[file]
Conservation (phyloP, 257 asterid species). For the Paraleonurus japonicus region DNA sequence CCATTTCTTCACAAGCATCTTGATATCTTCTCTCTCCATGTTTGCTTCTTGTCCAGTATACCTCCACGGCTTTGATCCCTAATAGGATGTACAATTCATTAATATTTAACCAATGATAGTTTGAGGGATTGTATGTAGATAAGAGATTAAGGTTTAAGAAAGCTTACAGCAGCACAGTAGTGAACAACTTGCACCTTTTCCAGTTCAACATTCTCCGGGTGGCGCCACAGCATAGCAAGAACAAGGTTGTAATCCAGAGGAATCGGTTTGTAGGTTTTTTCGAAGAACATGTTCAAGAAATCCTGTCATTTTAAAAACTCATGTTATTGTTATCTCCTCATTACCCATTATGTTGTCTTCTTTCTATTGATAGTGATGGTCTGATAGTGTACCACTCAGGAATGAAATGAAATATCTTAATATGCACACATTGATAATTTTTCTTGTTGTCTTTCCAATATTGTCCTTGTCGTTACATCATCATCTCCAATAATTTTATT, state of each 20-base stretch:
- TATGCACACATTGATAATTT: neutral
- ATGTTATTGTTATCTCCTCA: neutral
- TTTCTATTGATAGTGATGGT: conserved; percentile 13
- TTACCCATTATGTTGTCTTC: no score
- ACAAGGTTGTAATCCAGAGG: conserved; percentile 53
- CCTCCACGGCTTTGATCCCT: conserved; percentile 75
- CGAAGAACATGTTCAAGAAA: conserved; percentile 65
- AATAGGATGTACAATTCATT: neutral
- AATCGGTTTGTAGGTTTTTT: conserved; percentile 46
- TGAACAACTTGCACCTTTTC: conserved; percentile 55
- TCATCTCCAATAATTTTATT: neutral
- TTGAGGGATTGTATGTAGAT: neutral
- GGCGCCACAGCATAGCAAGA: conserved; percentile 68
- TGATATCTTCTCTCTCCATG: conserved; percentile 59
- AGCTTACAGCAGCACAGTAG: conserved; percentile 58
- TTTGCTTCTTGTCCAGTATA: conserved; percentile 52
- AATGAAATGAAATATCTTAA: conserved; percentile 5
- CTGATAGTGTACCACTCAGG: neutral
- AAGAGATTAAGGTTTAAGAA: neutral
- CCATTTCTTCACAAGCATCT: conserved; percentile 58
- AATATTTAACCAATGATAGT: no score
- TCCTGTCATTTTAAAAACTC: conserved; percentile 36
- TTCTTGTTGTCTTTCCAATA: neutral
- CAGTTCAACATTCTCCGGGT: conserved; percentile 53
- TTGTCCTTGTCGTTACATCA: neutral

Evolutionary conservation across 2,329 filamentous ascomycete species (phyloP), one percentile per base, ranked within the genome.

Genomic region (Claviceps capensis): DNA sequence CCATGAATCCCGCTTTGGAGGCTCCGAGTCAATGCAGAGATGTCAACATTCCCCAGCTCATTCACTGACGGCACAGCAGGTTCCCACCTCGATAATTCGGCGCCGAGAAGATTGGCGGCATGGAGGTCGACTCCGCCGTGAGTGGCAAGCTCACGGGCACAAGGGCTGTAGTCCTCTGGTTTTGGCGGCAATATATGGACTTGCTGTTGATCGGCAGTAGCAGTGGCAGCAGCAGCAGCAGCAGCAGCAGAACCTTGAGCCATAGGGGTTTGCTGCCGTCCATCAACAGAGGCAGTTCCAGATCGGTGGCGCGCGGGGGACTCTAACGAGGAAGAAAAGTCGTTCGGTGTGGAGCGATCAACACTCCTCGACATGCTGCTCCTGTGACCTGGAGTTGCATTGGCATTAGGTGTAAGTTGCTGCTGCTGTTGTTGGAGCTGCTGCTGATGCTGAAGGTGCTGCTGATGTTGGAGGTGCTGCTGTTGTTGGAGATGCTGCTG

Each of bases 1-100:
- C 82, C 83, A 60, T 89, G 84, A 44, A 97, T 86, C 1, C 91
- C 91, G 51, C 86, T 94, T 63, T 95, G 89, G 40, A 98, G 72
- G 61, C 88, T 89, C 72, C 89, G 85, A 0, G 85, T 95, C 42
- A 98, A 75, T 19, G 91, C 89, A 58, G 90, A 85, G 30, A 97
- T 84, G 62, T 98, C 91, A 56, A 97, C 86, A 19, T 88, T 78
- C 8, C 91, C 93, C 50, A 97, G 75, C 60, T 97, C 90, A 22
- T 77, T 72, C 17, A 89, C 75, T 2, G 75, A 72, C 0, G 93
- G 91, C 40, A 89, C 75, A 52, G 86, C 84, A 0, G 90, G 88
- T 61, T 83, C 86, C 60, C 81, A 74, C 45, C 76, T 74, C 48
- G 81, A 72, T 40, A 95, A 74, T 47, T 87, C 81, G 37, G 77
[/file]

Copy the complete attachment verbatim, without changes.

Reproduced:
Conservation (phyloP, 257 asterid species). For the Paraleonurus japonicus region DNA sequence CCATTTCTTCACAAGCATCTTGATATCTTCTCTCTCCATGTTTGCTTCTTGTCCAGTATACCTCCACGGCTTTGATCCCTAATAGGATGTACAATTCATTAATATTTAACCAATGATAGTTTGAGGGATTGTATGTAGATAAGAGATTAAGGTTTAAGAAAGCTTACAGCAGCACAGTAGTGAACAACTTGCACCTTTTCCAGTTCAACATTCTCCGGGTGGCGCCACAGCATAGCAAGAACAAGGTTGTAATCCAGAGGAATCGGTTTGTAGGTTTTTTCGAAGAACATGTTCAAGAAATCCTGTCATTTTAAAAACTCATGTTATTGTTATCTCCTCATTACCCATTATGTTGTCTTCTTTCTATTGATAGTGATGGTCTGATAGTGTACCACTCAGGAATGAAATGAAATATCTTAATATGCACACATTGATAATTTTTCTTGTTGTCTTTCCAATATTGTCCTTGTCGTTACATCATCATCTCCAATAATTTTATT, state of each 20-base stretch:
- TATGCACACATTGATAATTT: neutral
- ATGTTATTGTTATCTCCTCA: neutral
- TTTCTATTGATAGTGATGGT: conserved; percentile 13
- TTACCCATTATGTTGTCTTC: no score
- ACAAGGTTGTAATCCAGAGG: conserved; percentile 53
- CCTCCACGGCTTTGATCCCT: conserved; percentile 75
- CGAAGAACATGTTCAAGAAA: conserved; percentile 65
- AATAGGATGTACAATTCATT: neutral
- AATCGGTTTGTAGGTTTTTT: conserved; percentile 46
- TGAACAACTTGCACCTTTTC: conserved; percentile 55
- TCATCTCCAATAATTTTATT: neutral
- TTGAGGGATTGTATGTAGAT: neutral
- GGCGCCACAGCATAGCAAGA: conserved; percentile 68
- TGATATCTTCTCTCTCCATG: conserved; percentile 59
- AGCTTACAGCAGCACAGTAG: conserved; percentile 58
- TTTGCTTCTTGTCCAGTATA: conserved; percentile 52
- AATGAAATGAAATATCTTAA: conserved; percentile 5
- CTGATAGTGTACCACTCAGG: neutral
- AAGAGATTAAGGTTTAAGAA: neutral
- CCATTTCTTCACAAGCATCT: conserved; percentile 58
- AATATTTAACCAATGATAGT: no score
- TCCTGTCATTTTAAAAACTC: conserved; percentile 36
- TTCTTGTTGTCTTTCCAATA: neutral
- CAGTTCAACATTCTCCGGGT: conserved; percentile 53
- TTGTCCTTGTCGTTACATCA: neutral

Evolutionary conservation across 2,329 filamentous ascomycete species (phyloP), one percentile per base, ranked within the genome.

Genomic region (Claviceps capensis): DNA sequence CCATGAATCCCGCTTTGGAGGCTCCGAGTCAATGCAGAGATGTCAACATTCCCCAGCTCATTCACTGACGGCACAGCAGGTTCCCACCTCGATAATTCGGCGCCGAGAAGATTGGCGGCATGGAGGTCGACTCCGCCGTGAGTGGCAAGCTCACGGGCACAAGGGCTGTAGTCCTCTGGTTTTGGCGGCAATATATGGACTTGCTGTTGATCGGCAGTAGCAGTGGCAGCAGCAGCAGCAGCAGCAGCAGAACCTTGAGCCATAGGGGTTTGCTGCCGTCCATCAACAGAGGCAGTTCCAGATCGGTGGCGCGCGGGGGACTCTAACGAGGAAGAAAAGTCGTTCGGTGTGGAGCGATCAACACTCCTCGACATGCTGCTCCTGTGACCTGGAGTTGCATTGGCATTAGGTGTAAGTTGCTGCTGCTGTTGTTGGAGCTGCTGCTGATGCTGAAGGTGCTGCTGATGTTGGAGGTGCTGCTGTTGTTGGAGATGCTGCTG

Each of bases 1-100:
- C 82, C 83, A 60, T 89, G 84, A 44, A 97, T 86, C 1, C 91
- C 91, G 51, C 86, T 94, T 63, T 95, G 89, G 40, A 98, G 72
- G 61, C 88, T 89, C 72, C 89, G 85, A 0, G 85, T 95, C 42
- A 98, A 75, T 19, G 91, C 89, A 58, G 90, A 85, G 30, A 97
- T 84, G 62, T 98, C 91, A 56, A 97, C 86, A 19, T 88, T 78
- C 8, C 91, C 93, C 50, A 97, G 75, C 60, T 97, C 90, A 22
- T 77, T 72, C 17, A 89, C 75, T 2, G 75, A 72, C 0, G 93
- G 91, C 40, A 89, C 75, A 52, G 86, C 84, A 0, G 90, G 88
- T 61, T 83, C 86, C 60, C 81, A 74, C 45, C 76, T 74, C 48
- G 81, A 72, T 40, A 95, A 74, T 47, T 87, C 81, G 37, G 77